What Goes Around Comes Around
Men’s role in the eyes of society is to be the head of the house, to provide for the family, and to be physically and mentally strong. They are taught not to show their emotions but to bury them. Society has taught us that the aggressive man will run the bigger business, make more money, eventually have a more successful life. Men who tend to be soft spoken and timid are looked at as weak in the eyes of others as well as in society. In Zora Neale Hurston's "Spunk," there is a conflict between Joe and Spunk. Spunk is having relations with Lena, Joe's wife. Joe seeks revenge and Spunk kills him. Ultimately Spunk is killed supposedly by Joe's evil spirit. The language captures the tone in the story, which strengthens the saying “what goes around comes around”.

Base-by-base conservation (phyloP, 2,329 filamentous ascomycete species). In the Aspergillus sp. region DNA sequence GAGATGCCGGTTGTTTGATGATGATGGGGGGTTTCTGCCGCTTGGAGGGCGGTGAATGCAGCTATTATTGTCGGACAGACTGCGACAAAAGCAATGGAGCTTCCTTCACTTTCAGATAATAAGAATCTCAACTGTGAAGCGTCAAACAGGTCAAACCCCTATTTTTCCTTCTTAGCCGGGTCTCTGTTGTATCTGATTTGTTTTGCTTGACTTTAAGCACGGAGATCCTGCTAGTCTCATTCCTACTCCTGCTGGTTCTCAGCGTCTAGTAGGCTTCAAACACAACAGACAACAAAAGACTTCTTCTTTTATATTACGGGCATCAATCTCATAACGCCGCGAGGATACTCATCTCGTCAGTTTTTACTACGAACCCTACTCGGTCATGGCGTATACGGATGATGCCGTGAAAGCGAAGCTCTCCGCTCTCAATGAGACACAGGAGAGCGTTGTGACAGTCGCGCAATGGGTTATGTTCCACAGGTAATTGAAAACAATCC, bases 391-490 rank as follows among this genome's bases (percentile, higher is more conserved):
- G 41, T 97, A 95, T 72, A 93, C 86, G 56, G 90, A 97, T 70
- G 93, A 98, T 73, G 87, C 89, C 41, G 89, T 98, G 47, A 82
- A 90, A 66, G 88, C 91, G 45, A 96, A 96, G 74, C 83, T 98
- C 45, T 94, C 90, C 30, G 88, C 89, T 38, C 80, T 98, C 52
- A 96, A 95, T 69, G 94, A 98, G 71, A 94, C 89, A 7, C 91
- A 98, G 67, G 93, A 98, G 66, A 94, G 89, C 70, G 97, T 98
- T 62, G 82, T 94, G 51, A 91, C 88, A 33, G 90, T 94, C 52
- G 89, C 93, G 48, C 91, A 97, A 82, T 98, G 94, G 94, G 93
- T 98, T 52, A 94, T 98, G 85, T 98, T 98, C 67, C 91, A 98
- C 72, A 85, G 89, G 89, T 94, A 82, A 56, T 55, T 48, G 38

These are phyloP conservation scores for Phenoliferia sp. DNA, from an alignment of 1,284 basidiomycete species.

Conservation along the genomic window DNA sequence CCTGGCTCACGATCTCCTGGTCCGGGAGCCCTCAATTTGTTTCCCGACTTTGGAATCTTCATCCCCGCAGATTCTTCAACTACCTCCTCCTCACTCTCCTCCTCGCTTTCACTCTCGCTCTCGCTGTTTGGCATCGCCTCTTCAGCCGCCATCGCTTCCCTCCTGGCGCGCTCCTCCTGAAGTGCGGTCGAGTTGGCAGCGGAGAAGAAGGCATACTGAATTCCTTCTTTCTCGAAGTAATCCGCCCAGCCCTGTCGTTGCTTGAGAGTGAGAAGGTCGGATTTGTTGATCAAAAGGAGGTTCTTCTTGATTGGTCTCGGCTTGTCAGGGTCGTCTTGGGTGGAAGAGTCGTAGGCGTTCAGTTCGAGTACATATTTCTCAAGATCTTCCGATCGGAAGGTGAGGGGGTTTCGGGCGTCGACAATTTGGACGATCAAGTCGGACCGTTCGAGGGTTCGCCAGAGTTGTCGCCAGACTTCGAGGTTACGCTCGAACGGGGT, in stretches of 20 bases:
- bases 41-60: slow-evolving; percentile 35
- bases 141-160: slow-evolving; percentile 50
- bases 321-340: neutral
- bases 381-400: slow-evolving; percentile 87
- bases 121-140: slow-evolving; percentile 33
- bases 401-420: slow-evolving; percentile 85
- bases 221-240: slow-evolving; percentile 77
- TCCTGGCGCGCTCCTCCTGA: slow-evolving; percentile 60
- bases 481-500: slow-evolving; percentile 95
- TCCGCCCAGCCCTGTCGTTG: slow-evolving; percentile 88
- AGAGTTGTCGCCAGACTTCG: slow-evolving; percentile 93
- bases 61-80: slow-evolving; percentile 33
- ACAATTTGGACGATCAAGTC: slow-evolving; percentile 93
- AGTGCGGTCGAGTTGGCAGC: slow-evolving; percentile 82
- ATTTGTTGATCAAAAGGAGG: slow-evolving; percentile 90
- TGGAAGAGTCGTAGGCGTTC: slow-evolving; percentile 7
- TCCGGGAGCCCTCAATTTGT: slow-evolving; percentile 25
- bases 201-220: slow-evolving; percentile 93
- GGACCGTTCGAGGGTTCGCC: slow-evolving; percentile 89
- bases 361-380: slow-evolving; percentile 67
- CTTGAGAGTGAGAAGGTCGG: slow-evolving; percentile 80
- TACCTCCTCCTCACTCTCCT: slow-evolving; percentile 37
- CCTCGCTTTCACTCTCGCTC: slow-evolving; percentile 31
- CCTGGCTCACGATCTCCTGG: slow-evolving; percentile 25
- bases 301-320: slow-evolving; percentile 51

Spunk is looked at as the town’s hero because he is not afraid of anything and he is physically strong, when in all actuality he should not be glorified by the town’s people because he is nothing but a bully. Joe is the exact opposite of Spunk, he is physically weak but mentally strong. The purpose of this story is to show that the physically bigger male doesn’t always win. Karma is always out looking for revenge and eventually the man that has spunk will be shown. Spunk is first introduced as a giant brown-skinned man that’s known for his bravery. The town’s people rejoice as they see him even though he is walking arm and arm with someone else’s wife. He is seen as the “ideal” male because he is strong and brave. Joe’s introduction is completely different. He is immediately looked at as weak by the town’s people because at the mention of his wife you could see the pain he was suffering in his eyes, his face, his hands, and even the dejected slump of his shoulders showed the pain he was suffering from the absence of his wife. It is obvious that Joe is not respected by his peers. Joe pulls out the razor to show them that he plans on killing...